Click here to see all of the current Amazing Audiobooks nominees along with more information about the list and past years’ selections.
Nothing to See Here by Kevin Wilson; narrated by Marin Ireland HarperAudio / Ecco Publication Date: October 29, 2019 ISBN: 978-0062957863
Lillian, a scholarship student, and Madison, a debutante, were unlikely roommates at their elite boarding school. But ever since Lillian covered for Madison, getting Lillian expelled from the school, she has been drifting from one dead end job to the next. Now, years later, Lillian gets a call from Madison, seeing if she can come and nanny her twin step-children, whose mother has just died, and are now in Madison and her politico husband’s care. However, the twins are a special case, they burst into flame when upset. It doesn’t hurt them, but certainly causes destruction around them.
The Best Fiction for Young Adults feedback session is one of the best parts of every ALA conference. Local teens get the opportunity to read books that have been nominated for #BFYA and give their feedback about the titles. It’s always interesting to hear the perspective of real teens, and the group in New Orleans were particularly amazing. They all sounded like professional book reviewers, and I wish there had been time to talk with them at length about the books they enjoyed.
Here are some of the titles the teens particularly liked from this year’s #BFYA nominees list along with a little of their feedback and a link to each title’s nomination post (when available.)
It’s time for more selected lists nominees! Stay tuned to the Hub as we reveal the nominees for 2019’s Quick Picks, Amazing Audiobooks, Great Graphic Novels for Teens, and Best Fiction for Young Adults!
Today you can see our first Best Fiction for Young Adult 2019 (#BFYA2019) nominee.
Wild Bird by Wendelin Van Draanen Knopf Books for Young Readers Publication Date: September 5, 2017 ISBN: 9781101940440
Wren is just fourteen years old, but she is out of control: she drinks, smokes pot, shoplifts, and lies compulsively to cover up her destructive behaviour. Her parents, bewildered and at a loss for how to help her, ship her off to a wilderness therapy program for troubled teens in a last-ditch attempt to get her clean. Continue reading Best Fiction for Young Adults 2019 (#BFYA2019) Nominee Round Up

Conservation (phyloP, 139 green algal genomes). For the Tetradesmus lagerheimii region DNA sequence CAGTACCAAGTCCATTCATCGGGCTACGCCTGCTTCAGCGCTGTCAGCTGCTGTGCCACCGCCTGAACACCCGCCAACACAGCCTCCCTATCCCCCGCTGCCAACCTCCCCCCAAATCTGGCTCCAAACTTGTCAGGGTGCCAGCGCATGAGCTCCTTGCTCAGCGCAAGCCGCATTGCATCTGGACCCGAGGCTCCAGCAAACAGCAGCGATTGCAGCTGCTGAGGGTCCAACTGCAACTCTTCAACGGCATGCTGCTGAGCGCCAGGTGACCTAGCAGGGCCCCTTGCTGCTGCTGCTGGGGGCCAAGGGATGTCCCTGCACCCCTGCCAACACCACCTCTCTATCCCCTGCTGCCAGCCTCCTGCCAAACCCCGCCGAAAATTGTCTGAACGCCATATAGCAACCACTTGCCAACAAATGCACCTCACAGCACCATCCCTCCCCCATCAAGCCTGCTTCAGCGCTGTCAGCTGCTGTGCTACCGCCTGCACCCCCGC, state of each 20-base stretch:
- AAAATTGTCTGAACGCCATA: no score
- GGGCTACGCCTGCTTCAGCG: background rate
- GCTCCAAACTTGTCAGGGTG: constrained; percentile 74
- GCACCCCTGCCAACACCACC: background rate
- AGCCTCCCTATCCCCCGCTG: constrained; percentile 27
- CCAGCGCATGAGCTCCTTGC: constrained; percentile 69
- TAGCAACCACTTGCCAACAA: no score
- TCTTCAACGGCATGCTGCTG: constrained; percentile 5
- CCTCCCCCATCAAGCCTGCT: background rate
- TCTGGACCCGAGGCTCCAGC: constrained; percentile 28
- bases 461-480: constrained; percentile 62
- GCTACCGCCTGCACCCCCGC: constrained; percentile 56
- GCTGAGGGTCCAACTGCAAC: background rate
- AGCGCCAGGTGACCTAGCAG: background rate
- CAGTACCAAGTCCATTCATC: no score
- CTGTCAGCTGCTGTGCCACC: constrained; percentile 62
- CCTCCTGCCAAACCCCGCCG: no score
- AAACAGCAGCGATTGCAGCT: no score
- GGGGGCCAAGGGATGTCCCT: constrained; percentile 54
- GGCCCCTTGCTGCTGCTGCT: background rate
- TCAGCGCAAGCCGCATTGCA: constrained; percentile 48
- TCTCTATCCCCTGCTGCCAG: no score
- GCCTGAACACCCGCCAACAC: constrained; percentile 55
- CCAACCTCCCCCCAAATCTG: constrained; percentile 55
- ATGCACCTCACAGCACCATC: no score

Freya by Matthew Laurence Imprint Publication Date: March 14, 2017 ISBN: 9781250088178
Sixteen-year-old Sara Vanadi has been hiding out in a quiet little hospital where she gets three square meals a day and is basically left alone. Her peace is shattered when Garen, an agent of a vicious corporation that is abusing forgotten deities, comes to her with an offer she wants to refuse: work for us or die. Continue reading #QP2018 Nominees Roundup
Last Patriot’s Day – a state holiday observed predominantly in Massachusetts but Maine and Wisconsin get in there Massachusetts honoring the first American patriots of the Revolution – was a strange and hard day for many of us in the Bay State. It was a day off for many, and a start to school vacations for most students. There was the perennially inspiring promise of the Boston Marathon with such big stories as the amazing elite runners, the Hoyt father/son team running their last race, and the triumphs of every day people running their first or special race.
Then the bombs went off and the difficulty began. Over the next few days and since then, I’ve thought how about the marathon bombings might affect teens and especially those teens who may have been on lockdown in their homes in Boston and many surrounding cities as the hunt for the subjects spewed gunfire along their streets.